Every year in my life has a theme or a motto.
2016 was Demolish. My world was shattered and all that I knew to be safe and whole was destroyed.
2017 was Renew. I grew, I grieved, I started a blog. I got my feet underneath me again.
2018 was Shenanigans. I started a couple of relationships, had some fun, went on a lot of dates, learned a lot.
2019 has been Surrender. Two major surgeries in 5 months. A lot of down time and a lot of being forced to ask for help. It has been humbling and more than a little scary.
I am a firm believer in everything happens for a reason. We often don’t know what that reason is until we are through it and can reflect. Sometimes we can see the reason while we’re in it if we pay close enough attention. I thought through the hip replacement that my lesson to get comfortable asking for help. I did learn how to do that, then I thought I was done with that lesson, but God/The Universe/The Big Kahuna had other plans and more lessons to show me and one week out of physical therapy I not only broke my knee cap, but I tore my meniscus in my left knee in two places. More surgery, more down time, but this time because it was my left knee and I drive a standard transmission (yes, they still make those…or at least they did 10 years ago when my car was new) I found myself unable to drive for a good portion of my down time. That was the biggest source of heart burn for me.
I am nothing if not fiercely independent. I pride myself on living my life on my own terms, living a responsible, self sufficient life and being of service to others. Not the other way around. I dislike having to depend on other people, at least I used to. The last year has created a perfect storm to make asking or help and accepting help a necessity. My family and friends have tried their best to ease the sting of accepting help. My Dad jokes when he’s had to drive me places that he’ll just add it to my tab. My sister reassured me that she loved driving me places, she’s self employed and she reframed our ride share exercises as “quality sister time” that she was grateful to have. I’ve had coworkers who have had to drive me places, run errands for me, come to my office so I didn’t have to walk across the building to theirs. Each of them, it appeared saw the struggle I was having with accepting help and tried to make jokes about it, ease my ruffled feathers by reminding me that I’m always there for everyone else in both my work as a Victim Advocate and as a friend, sister, daughter, mother, so it’s simply my turn to allow others to be there for me. Quid Pro Quo.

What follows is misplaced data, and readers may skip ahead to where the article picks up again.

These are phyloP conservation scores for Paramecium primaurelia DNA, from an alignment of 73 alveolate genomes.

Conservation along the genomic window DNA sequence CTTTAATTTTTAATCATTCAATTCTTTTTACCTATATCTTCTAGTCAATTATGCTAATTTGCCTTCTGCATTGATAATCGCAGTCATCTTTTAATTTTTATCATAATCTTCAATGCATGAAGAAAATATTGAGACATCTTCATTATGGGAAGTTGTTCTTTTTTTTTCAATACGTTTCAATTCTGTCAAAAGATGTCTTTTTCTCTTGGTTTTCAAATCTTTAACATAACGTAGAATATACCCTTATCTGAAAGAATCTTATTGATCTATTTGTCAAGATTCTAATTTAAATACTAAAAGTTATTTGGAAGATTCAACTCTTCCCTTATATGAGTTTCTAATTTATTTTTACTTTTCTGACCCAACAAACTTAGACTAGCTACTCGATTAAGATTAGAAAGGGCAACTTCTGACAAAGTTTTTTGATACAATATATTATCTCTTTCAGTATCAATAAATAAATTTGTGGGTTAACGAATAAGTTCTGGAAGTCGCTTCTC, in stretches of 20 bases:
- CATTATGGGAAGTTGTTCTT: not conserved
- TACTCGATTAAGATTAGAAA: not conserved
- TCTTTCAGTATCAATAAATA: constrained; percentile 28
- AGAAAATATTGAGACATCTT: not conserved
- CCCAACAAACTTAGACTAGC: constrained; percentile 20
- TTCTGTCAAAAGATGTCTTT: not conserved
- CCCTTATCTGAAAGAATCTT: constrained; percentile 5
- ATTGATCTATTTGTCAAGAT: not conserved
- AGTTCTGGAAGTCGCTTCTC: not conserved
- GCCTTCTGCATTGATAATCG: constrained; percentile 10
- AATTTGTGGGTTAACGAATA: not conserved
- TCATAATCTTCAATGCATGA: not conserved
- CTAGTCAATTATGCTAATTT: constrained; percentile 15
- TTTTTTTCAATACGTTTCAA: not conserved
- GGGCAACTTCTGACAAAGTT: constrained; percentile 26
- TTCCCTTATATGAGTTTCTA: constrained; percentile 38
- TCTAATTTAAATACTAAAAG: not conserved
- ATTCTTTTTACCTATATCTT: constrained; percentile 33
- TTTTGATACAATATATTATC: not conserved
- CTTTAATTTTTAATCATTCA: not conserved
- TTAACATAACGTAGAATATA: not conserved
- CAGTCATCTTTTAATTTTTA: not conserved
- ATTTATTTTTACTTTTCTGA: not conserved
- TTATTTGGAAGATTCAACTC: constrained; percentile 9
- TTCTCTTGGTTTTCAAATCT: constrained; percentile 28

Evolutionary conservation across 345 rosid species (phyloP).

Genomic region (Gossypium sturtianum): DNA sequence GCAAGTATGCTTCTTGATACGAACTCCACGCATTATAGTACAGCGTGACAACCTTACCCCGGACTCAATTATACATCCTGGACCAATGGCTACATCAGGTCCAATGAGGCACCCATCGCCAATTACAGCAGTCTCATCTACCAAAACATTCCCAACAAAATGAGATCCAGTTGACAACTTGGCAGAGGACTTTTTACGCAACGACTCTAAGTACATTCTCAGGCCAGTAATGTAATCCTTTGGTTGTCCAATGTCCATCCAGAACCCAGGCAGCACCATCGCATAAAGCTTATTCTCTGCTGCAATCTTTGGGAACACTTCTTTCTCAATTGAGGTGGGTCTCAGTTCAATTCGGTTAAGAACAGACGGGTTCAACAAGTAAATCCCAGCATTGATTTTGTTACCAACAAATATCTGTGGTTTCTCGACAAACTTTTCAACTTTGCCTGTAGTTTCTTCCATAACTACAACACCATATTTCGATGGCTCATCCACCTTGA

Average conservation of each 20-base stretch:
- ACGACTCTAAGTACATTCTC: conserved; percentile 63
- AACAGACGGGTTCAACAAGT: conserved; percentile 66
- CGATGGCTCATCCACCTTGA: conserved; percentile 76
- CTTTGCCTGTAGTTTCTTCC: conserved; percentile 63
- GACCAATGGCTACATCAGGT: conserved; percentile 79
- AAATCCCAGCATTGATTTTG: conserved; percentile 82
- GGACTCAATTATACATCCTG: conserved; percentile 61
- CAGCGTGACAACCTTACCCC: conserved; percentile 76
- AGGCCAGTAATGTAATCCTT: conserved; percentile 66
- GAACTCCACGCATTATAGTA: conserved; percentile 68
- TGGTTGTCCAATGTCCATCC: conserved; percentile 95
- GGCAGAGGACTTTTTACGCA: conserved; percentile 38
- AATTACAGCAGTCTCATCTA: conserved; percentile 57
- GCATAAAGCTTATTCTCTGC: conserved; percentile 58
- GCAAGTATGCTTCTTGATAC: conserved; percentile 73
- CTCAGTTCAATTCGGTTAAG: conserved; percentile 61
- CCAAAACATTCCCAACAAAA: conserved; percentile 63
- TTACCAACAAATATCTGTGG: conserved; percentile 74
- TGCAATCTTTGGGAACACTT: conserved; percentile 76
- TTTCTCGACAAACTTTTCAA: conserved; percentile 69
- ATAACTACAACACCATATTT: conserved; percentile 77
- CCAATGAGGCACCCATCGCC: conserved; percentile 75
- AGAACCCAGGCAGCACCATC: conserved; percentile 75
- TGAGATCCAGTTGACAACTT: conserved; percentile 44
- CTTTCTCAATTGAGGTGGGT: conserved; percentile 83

Some of you may have noticed it’s been a while since I’ve posted content here. It’s been about a month since I’ve written anything. I haven’t even been able to journal – something I do every day, at least writing three things I’m grateful for – and I haven’t been able to do that for a month.